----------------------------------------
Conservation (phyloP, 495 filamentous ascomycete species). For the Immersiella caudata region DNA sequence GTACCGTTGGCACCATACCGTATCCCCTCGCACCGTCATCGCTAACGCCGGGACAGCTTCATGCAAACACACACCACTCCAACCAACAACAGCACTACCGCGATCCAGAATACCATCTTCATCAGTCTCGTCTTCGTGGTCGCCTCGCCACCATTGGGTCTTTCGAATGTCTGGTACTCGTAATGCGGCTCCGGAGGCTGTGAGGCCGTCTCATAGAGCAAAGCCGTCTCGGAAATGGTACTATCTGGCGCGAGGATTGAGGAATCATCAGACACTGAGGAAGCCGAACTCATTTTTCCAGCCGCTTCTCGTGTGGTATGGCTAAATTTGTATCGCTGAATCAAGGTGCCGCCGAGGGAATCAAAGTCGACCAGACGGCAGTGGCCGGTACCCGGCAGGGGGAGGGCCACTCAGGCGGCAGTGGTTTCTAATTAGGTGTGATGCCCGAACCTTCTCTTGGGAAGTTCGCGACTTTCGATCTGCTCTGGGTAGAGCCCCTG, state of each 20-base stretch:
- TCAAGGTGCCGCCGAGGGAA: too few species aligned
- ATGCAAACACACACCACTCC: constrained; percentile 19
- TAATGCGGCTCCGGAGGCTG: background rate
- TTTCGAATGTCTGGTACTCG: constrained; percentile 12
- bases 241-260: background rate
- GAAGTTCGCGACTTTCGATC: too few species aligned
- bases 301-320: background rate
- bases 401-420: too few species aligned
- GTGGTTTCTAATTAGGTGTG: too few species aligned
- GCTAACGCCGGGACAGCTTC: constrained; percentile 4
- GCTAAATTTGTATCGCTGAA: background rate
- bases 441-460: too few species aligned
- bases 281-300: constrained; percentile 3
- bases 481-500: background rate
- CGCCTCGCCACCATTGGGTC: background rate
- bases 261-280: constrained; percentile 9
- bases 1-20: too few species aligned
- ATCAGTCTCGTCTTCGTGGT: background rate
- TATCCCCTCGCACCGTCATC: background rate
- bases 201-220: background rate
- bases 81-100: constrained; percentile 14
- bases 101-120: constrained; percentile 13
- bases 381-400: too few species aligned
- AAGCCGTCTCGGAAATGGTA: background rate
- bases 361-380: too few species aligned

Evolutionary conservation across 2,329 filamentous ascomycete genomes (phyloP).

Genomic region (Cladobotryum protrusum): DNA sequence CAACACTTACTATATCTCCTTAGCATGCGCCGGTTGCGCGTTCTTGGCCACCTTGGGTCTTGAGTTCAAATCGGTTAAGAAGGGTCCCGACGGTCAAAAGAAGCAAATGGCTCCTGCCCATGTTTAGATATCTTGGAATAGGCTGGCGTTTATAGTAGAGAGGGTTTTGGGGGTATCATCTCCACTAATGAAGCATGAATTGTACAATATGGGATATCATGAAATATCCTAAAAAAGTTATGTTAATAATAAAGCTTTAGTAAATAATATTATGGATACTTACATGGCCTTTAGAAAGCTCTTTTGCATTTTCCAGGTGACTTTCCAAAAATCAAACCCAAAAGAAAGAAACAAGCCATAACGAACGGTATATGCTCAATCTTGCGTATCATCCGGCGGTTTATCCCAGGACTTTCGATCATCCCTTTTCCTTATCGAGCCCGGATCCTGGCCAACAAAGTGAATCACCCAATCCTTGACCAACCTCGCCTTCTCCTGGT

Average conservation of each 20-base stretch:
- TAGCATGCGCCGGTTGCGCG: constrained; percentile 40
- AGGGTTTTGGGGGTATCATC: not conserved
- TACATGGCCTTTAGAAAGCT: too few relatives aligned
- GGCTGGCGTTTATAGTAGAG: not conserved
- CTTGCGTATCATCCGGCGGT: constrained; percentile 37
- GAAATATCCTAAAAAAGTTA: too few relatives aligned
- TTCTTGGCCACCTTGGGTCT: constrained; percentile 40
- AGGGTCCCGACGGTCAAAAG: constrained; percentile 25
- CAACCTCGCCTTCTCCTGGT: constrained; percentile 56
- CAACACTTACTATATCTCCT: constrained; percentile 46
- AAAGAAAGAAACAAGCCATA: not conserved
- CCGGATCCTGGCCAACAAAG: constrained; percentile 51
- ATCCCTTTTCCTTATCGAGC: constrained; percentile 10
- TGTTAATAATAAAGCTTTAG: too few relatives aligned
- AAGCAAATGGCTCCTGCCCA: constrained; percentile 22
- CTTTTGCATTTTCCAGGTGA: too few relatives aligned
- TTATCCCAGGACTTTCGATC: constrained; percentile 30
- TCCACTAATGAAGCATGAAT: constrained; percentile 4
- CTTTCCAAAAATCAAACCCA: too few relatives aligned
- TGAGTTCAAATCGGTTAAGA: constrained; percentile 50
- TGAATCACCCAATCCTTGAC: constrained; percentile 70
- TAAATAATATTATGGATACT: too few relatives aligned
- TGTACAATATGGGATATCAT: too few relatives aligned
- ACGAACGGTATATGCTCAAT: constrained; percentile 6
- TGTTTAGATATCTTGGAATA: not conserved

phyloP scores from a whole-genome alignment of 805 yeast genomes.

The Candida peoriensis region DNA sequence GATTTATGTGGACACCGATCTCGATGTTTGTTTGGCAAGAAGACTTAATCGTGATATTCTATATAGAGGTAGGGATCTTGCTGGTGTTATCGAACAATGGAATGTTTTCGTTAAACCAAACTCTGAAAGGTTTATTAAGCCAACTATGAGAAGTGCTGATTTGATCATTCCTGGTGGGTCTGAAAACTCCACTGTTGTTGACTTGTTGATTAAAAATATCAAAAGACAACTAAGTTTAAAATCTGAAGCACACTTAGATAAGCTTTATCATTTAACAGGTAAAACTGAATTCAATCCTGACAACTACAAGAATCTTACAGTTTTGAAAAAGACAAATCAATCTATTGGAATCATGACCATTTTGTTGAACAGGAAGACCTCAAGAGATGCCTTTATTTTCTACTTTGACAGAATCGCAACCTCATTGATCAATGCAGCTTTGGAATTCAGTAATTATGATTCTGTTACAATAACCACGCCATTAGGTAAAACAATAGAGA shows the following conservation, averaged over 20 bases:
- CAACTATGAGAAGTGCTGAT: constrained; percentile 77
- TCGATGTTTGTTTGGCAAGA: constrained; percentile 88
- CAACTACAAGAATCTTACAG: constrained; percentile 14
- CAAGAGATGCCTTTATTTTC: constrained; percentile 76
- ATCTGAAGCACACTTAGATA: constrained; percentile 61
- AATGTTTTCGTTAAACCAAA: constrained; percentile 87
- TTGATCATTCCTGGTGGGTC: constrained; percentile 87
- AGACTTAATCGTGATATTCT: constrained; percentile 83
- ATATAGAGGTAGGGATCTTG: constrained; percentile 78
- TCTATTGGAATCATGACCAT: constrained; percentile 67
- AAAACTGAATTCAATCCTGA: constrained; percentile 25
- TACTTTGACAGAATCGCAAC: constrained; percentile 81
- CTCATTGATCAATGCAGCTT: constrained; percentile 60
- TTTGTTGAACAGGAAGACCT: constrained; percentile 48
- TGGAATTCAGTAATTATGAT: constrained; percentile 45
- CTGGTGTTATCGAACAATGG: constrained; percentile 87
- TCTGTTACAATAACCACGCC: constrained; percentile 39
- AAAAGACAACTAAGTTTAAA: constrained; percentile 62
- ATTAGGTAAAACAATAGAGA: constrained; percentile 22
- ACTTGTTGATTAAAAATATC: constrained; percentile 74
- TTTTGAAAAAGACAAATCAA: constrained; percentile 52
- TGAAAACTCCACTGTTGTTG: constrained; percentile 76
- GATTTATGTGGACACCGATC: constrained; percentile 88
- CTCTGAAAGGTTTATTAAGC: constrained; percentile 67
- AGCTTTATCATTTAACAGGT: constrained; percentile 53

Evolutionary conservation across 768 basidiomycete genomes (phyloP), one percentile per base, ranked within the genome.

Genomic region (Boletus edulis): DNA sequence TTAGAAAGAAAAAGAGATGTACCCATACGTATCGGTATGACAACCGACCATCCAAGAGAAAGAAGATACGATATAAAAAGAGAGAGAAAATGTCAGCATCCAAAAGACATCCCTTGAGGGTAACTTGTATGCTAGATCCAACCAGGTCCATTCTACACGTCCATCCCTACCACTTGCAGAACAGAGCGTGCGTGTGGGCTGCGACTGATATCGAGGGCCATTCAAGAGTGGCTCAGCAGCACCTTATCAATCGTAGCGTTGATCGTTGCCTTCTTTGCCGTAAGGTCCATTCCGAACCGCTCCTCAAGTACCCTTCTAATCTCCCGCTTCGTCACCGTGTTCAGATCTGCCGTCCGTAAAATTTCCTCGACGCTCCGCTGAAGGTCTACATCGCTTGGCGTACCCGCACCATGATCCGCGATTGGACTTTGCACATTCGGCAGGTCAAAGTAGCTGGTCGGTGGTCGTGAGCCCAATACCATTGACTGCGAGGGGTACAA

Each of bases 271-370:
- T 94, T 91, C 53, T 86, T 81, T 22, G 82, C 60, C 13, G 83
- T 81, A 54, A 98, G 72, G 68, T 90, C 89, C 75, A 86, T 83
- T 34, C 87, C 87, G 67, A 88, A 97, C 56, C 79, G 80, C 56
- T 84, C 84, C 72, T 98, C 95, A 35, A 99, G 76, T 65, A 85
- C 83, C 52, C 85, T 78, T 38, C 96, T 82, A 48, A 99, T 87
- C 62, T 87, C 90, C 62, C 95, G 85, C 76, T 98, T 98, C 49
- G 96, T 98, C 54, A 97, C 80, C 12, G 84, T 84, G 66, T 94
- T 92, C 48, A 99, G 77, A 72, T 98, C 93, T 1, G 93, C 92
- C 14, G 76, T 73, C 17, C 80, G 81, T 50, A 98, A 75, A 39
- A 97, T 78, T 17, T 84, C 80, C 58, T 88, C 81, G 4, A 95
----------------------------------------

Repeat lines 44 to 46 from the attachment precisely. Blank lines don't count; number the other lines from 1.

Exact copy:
- AAGCAAATGGCTCCTGCCCA: constrained; percentile 22
- CTTTTGCATTTTCCAGGTGA: too few relatives aligned
- TTATCCCAGGACTTTCGATC: constrained; percentile 30